Visitor overlooks would allow watching Elwha Dam come down, restored valley grow up

PORT ANGELES — Clallam County commissioners Monday said they will back an effort to create overlooks and an interpretive center to allow visitors to watch the Elwha Dam come down and restored valley behind it grow up.

The county and Juan de Fuca Scenic Byway Association are seeking a $329,600 Federal Highway Administration grant to create the visitor complex off state Highway 112 just east of its Elwha River bridge.

The commissioners today are expected to formally approve a letter of support for the National Scenic Byway grant.

If the grant is approved, the byway association and county would build a series of interpretive kiosks at sites overlooking the older of the two Elwha River dams scheduled for removal in a $327 million National Park Service-run restoration project starting in September.

The Elwha River interpretive gateway project would happen in two phases.

First, the county and byway association would build a trail to two viewing areas east of Lower Dam Road that would allow the public to witness the removal of the 108-foot Elwha Dam and hydro station that date back nearly 100 years.

Not visible from the site would be the upper Glines Canyon Dam, which is also being dismantled.

Parking for the trail to the overlooks and eight kiosks with stories about the Elwha River would be placed near the entrance to the Elwha Dam RV Park.

The county will close Lower Dam Road just past the RV park on July 1 to allow the contractor, Barnard Construction Co. Inc. of Bozeman, Mont., to set up a staging area on the west side of the road away from the public.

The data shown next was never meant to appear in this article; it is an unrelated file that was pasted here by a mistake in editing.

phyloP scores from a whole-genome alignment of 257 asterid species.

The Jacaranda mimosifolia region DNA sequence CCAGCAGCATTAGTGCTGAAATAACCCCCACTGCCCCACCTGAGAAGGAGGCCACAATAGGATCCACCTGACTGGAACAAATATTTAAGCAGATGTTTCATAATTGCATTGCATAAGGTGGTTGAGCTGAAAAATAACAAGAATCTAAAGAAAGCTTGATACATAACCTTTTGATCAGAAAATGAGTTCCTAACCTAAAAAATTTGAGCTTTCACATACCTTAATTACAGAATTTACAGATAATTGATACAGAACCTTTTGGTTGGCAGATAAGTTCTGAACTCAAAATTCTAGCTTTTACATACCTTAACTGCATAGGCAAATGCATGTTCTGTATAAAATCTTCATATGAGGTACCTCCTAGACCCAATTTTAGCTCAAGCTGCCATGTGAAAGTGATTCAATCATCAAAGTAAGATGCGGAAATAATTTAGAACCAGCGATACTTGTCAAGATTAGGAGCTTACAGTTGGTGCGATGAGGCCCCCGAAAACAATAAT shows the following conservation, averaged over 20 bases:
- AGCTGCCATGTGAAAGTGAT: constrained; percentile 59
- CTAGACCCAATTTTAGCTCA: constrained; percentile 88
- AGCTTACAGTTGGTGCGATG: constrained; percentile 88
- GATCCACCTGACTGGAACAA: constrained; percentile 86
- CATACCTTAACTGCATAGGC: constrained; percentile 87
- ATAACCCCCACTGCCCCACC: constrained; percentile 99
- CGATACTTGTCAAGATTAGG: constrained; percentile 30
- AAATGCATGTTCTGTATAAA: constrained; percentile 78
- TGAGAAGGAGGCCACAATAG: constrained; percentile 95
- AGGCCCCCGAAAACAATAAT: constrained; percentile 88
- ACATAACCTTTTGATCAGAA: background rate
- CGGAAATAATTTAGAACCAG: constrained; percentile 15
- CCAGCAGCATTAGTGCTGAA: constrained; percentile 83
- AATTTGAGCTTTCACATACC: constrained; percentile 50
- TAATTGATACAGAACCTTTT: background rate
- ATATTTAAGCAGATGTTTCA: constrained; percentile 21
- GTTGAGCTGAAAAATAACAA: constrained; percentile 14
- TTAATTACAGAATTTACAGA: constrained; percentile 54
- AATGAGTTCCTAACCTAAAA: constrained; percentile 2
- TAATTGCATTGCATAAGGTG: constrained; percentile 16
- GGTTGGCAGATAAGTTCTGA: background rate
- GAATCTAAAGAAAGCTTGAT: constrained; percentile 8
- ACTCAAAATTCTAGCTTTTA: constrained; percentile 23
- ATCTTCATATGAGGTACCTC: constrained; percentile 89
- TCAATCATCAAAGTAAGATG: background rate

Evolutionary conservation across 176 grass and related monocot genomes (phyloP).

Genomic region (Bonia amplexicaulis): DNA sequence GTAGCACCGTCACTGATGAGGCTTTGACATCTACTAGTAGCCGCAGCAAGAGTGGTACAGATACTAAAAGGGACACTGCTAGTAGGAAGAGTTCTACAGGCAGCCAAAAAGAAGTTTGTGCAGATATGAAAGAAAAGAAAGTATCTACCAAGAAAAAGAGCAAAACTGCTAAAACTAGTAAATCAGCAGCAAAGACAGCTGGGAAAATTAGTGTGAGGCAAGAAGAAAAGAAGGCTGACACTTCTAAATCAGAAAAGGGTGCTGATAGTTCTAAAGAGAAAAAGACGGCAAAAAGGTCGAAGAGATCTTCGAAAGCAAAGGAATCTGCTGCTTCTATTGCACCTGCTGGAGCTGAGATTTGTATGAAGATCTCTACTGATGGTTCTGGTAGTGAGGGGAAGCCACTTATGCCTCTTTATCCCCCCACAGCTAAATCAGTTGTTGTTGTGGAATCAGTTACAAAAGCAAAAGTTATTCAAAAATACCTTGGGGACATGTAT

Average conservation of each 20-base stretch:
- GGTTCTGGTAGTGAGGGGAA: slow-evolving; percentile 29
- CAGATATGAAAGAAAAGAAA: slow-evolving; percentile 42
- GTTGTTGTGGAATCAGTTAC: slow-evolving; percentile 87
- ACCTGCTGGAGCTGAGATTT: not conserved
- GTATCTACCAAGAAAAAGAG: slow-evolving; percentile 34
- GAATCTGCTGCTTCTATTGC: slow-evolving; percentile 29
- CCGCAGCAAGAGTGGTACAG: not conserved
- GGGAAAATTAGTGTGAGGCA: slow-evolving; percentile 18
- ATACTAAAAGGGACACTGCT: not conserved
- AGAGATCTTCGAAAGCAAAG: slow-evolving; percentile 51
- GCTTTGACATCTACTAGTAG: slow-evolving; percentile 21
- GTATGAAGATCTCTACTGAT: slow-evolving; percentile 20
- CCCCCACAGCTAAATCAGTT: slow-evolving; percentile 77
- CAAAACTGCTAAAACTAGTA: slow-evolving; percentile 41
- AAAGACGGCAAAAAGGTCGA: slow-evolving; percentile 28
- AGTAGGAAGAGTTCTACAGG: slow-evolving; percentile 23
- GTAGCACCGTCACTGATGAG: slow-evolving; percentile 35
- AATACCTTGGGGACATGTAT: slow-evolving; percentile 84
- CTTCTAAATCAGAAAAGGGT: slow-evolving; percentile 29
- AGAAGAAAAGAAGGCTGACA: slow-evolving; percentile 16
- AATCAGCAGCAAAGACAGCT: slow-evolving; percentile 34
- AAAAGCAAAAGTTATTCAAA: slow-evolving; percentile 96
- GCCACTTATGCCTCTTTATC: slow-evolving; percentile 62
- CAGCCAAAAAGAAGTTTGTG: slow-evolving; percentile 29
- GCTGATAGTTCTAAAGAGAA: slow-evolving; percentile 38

A glossy, 24-page booklet with information about the Elwha River, including perspective from the Lower Elwha Klallam tribe, would be included in Phase 1 of the byway project.

In 2014, after the contractor leaves the temporary staging area following the dam’s removal, Clallam County would install permanent kiosks and a parking area to give the public a place to view the rebirth of the valley that’s now Lake Aldwell reservoir.

“This will be a really fabulous project if we get this grant,” County Administrator Jim Jones said.

“It will be something that will last a long, long time, not just during the dam removal.”

Two permanent structures would house the information kiosks and illustration panels.

The county is allowing Barnard Construction to use the overlook land, which it recently acquired from the state Department of Transportation, as a staging area in exchange for permanent lighting, fencing and a cement vault toilet.

Olympic National Park has invited the likes of President Barack Obama and rocker Jon Bon Jovi to attend a Sept. 17 ceremony to mark the historic removal of the dams.

The project, billed as the largest of its kind in U.S. history, is intended to restore the river’s salmon runs.

“There’s global attention on us right now,” scenic byway coordinator Michelle Little told the three county commissioners on Monday.

“The world is watching the dam removal and restoration project, so it’s a great opportunity for us to do something.”

The three-year National Scenic Byway grant will be awarded in October, after removal of the lower dam begins.

“On Sept. 17, when the big kickoff party happens, nothing will be ready or known by then most likely,” Little said.

Commissioner Mike Doherty cautioned that the Elwha River interpretive gateway “isn’t a done deal.”

“It’s packaged in a way that if we don’t get the grant, this won’t proceed, but we think there’s some ways to incrementally do some things,” Doherty said.

Doherty said the National Park Service will have temporary signs with limited public access in the early phases of dam deconstruction.

The grant request is $263,680 with a $65,920 in-kind match.

Clallam County’s share of the match would be $48,620, mostly in labor and materials, Little said.

The deadline for the grant application is Friday.


Reporter Rob Ollikainen can be reached at 360-417-3537 or at [email protected]

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